Blast from the past
The Olympic Games are full of champions, records and stories, but they’re also an incredible encyclopaedia of strange, funny, emotional and sad moments. We’ll dig some out every week to put a smile on your face or a tear in your eye. This week: The story of two Olympians who survived the Titanic tragedy.
The year 1912 saw one of the worst maritime disasters in history: The RSM Titanic tragedy.
The story itself is well known; the world's largest vessel, an iceberg, the sinking ship and the string quartet valiantly playing on. A total of 1,496 people died, around two thirds of the 2,208 people aboard the ship that sank in the Atlantic Ocean.
The Titanic disaster occurred on 15 April 1912, less than a month before the Games of the V Olympiad were celebrated in Stockholm.
Coincidentally, the Titanic was also the second of three ships named as Olympic-class ocean liners. Other than that you might presume there were no more connections between the Olympic Games and the Titanic.
But that was not the case.
There were in fact two Olympians aboard the Titanic. Two Olympians with opposite stories. Two Olympians who looked death in the face: Richard Norris Williams and Cosmo Edmund Duff-Gordon.
The bright side: Richard Norris Williams
Norris Williams was among those who boarded the Titanic on that fateful journey. At the time, the 21-year-old American tennis player was travelling alongside his father, Charles Duane, and was dreaming of returning to home soil and winning the US Open.
Norris Williams and his father were travelling first class and had dinner with the ship’s captain, Edward Smith, the night when the young tennis star's dreams began to fall apart.
As the ship sank, both Norris Williams and his father remained aboard. But as the ship plunged further into the water, they decided to jump and try to swim.
Norris Williams’ father didn’t make it - it is believed that he was struck by a section of the ship. But Norris Williams survived in the freezing water for six hours, clinging to a life jacket.
Earlier, Norris Williams and his father had given their life jackets to other passengers. At one point the Olympian also broke down a door to rescue a trapped passenger, earning himself a reprimand from a member of the crew.
Both of these acts made Richard and Charles Norris Williams heroes in the midst of tragedy.
The six hours spent in the water meant Norris Williams’ legs were completely frostbitten by the time he was rescued. The doctors suggested they should be amputated, but Norris Williams refused: “I’m going to need these legs."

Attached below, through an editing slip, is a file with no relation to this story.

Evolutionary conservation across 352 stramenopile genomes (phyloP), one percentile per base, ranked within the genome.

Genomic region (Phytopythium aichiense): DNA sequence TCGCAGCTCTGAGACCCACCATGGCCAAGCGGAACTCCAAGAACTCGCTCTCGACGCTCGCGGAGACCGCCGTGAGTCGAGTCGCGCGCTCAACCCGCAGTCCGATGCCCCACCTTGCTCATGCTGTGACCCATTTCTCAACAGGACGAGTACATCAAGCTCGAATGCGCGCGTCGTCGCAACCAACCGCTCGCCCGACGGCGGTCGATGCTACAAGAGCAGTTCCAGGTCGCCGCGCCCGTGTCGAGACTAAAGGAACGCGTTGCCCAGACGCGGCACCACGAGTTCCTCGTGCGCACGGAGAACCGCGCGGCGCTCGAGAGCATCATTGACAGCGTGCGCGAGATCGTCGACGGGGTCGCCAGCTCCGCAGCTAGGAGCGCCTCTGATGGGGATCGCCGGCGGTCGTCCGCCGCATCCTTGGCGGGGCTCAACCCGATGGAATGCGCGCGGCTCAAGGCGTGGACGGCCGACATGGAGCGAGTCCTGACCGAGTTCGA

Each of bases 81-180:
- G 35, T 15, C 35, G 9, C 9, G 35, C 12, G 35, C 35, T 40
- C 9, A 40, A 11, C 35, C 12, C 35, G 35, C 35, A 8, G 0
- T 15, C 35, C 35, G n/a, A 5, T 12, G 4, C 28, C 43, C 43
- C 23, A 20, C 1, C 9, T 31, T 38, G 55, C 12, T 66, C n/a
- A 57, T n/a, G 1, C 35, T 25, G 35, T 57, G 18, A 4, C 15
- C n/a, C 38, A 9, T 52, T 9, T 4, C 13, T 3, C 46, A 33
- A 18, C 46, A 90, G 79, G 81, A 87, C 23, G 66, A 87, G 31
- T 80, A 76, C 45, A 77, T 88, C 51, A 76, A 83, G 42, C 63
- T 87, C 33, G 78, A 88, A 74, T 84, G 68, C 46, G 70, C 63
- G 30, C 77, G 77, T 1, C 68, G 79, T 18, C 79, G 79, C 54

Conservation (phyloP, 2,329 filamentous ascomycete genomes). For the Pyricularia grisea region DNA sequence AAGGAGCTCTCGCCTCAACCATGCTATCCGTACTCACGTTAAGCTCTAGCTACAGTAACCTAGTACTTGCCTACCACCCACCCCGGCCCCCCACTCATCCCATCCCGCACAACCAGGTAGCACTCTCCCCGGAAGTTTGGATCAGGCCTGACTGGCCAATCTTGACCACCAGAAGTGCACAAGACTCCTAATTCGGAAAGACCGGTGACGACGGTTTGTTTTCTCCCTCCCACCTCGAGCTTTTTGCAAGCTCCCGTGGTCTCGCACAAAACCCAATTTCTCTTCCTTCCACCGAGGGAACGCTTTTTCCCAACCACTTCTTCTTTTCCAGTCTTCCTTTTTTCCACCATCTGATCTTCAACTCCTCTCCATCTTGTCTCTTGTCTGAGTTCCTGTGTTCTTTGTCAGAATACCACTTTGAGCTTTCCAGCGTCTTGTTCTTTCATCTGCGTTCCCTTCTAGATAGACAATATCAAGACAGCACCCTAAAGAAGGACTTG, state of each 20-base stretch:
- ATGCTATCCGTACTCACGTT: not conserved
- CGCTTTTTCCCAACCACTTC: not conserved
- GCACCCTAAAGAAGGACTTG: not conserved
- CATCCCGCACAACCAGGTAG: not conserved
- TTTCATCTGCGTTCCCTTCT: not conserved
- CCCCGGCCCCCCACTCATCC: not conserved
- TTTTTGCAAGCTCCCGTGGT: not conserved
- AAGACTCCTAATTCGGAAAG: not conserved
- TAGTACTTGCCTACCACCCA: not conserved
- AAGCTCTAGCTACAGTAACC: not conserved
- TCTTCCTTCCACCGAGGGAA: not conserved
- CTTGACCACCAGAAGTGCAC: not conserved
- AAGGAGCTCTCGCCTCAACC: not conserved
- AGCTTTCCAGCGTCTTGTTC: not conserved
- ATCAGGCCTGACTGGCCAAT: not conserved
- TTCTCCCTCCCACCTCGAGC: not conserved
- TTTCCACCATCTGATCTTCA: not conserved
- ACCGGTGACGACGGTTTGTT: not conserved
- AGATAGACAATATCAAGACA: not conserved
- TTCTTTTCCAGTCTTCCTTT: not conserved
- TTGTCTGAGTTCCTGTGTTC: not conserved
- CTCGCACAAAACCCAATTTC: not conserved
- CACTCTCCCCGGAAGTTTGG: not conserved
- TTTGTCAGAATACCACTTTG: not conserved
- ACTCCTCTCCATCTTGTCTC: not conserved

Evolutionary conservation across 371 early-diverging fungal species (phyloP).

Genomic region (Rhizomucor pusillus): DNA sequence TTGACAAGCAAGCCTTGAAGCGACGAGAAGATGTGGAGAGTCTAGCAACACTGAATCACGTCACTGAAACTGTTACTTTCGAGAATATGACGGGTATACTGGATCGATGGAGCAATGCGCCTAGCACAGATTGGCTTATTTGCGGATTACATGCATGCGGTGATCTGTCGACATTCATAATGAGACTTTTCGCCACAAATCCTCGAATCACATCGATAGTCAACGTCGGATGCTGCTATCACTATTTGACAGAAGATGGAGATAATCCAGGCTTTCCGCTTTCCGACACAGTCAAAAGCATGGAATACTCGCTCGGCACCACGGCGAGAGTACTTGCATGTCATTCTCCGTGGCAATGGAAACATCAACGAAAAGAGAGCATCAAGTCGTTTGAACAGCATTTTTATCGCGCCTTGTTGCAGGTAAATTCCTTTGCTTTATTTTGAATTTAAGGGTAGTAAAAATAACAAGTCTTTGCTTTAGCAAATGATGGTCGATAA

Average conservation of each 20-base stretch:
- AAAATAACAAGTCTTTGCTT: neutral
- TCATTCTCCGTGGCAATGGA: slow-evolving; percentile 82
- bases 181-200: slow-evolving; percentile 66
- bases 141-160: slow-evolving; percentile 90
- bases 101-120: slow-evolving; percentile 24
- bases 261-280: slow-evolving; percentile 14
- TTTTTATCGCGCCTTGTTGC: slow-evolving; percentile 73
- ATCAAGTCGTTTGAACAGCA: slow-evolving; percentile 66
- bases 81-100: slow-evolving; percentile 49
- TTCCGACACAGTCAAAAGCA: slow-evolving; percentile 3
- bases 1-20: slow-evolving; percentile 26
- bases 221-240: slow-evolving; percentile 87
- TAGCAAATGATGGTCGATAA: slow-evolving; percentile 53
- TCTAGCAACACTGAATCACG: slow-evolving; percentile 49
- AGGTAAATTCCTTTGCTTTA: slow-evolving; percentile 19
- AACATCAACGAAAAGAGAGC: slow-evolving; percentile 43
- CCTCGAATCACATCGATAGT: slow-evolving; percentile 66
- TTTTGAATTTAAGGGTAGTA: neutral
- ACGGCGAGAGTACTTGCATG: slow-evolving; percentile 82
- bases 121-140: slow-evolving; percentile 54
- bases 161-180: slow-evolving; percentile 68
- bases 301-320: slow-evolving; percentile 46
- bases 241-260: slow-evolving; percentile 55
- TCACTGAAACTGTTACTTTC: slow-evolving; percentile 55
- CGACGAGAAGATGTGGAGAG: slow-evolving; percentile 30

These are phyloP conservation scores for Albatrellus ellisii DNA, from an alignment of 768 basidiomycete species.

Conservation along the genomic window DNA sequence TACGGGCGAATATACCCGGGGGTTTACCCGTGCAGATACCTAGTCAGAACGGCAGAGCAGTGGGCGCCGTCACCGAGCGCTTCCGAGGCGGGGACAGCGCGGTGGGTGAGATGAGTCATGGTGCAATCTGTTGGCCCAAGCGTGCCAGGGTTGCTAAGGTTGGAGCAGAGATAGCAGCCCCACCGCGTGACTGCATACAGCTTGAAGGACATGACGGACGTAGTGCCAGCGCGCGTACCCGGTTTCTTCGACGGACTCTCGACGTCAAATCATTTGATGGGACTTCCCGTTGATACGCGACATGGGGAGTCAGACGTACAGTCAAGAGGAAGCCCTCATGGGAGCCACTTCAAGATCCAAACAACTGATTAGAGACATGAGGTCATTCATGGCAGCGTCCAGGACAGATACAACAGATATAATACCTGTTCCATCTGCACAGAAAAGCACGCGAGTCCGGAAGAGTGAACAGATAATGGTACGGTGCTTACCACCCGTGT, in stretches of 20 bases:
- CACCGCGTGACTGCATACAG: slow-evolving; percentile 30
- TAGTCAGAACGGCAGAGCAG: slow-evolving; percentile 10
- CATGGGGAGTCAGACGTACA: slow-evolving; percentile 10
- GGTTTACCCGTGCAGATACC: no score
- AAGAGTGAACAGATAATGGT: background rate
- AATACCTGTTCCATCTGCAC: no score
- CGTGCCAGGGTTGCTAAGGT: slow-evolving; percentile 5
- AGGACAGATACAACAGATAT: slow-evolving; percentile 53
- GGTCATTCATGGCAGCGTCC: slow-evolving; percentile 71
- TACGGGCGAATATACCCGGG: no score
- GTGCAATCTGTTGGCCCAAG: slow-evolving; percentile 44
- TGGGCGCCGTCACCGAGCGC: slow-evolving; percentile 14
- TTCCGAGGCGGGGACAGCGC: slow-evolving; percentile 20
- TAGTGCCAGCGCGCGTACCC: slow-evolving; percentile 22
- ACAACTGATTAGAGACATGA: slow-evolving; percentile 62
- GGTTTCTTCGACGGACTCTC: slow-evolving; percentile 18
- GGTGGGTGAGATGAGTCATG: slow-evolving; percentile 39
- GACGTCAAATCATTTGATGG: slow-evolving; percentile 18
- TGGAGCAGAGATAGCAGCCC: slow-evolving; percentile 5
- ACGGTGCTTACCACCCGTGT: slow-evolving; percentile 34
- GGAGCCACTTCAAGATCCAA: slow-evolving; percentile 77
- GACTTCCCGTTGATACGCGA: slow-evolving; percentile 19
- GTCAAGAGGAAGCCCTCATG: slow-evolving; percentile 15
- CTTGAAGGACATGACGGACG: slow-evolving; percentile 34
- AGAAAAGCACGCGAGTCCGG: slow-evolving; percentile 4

And his decision turned out to be the right one. Just 12 weeks after the catastrophe, he was back on the court playing a tennis match against Karl Behr... who was also a survivor of the Titanic.
The London Independent quoted Behr as saying, “Although the sinking of the Titanic was dreadful... the four days among the sufferers on the Carphathia was much worse and more difficult to forget.”
It was on the Carphathia - a ship that was sent to rescue survivors of the Titanic - that Behr and Williams, a Harvard man, first met, the International Hall of Fame reported.
"Twelve weeks after miraculously surviving, Williams and Behr forged yet another chapter in their life long bond, playing each other in the first round of the Longwood Challenge Bowl just outside of Boston. Williams was a rising star, Behr at the tail end of his career."
Behr may have won that day, but Norris Williams has never forgotten about his dream of winning.
He clinched his first US Nationals individual title just two years after the shipwreck, a feat he repeated in 1916.
But in that same year, he was forced to put his career on hold following the outbreak of World War I. After fighting in the war, he was awarded with the Croix de Guerre and the Legion of Honor.
But still his tennis dream lived on.
Finally, at the Paris 1924 Olympic Games - 12 years after the Titanic disaster - he achieved Olympic glory, winning the gold medal in the mixed doubles event.
This time, he fulfilled every one of his dreams - even after the nightmare he had lived through.
The dark side: Sir Cosmo Edmund Duff-Gordon
While Norris Williams was widely considered a hero following the Titanic disaster, Duff-Gordon, the second Olympian aboard, didn't receive the same plaudits.
While Norris Williams was a rising star when he boarded the Titanic, Duff-Gordon had already reached the highest levels of his sport.
At the Athens 1906 Olympic Games, the British fencer had won the silver medal in the épée men’s team event.
At the time of the Titanic voyage, Duff-Gordon was 49-years-old and had already been knighted. He travelled in first class along with his wife, fashion designer Madame Lucile.
However, some newspapers reported at the time that his manners were somewhat questionable for a man of his stature.
Contrary to the 'women and children first' rescue principle that was applied when the Titanic was sinking, Duff-Gordon left on the first lifeboat along with only 11 other passengers - even though the capacity of each boat was 40.
Moreover, he allegedly offered money to the crew so that they wouldn't return to fill up the lifeboat. As a result of these actions, he came to be known as 'The Coward of the Titanic'.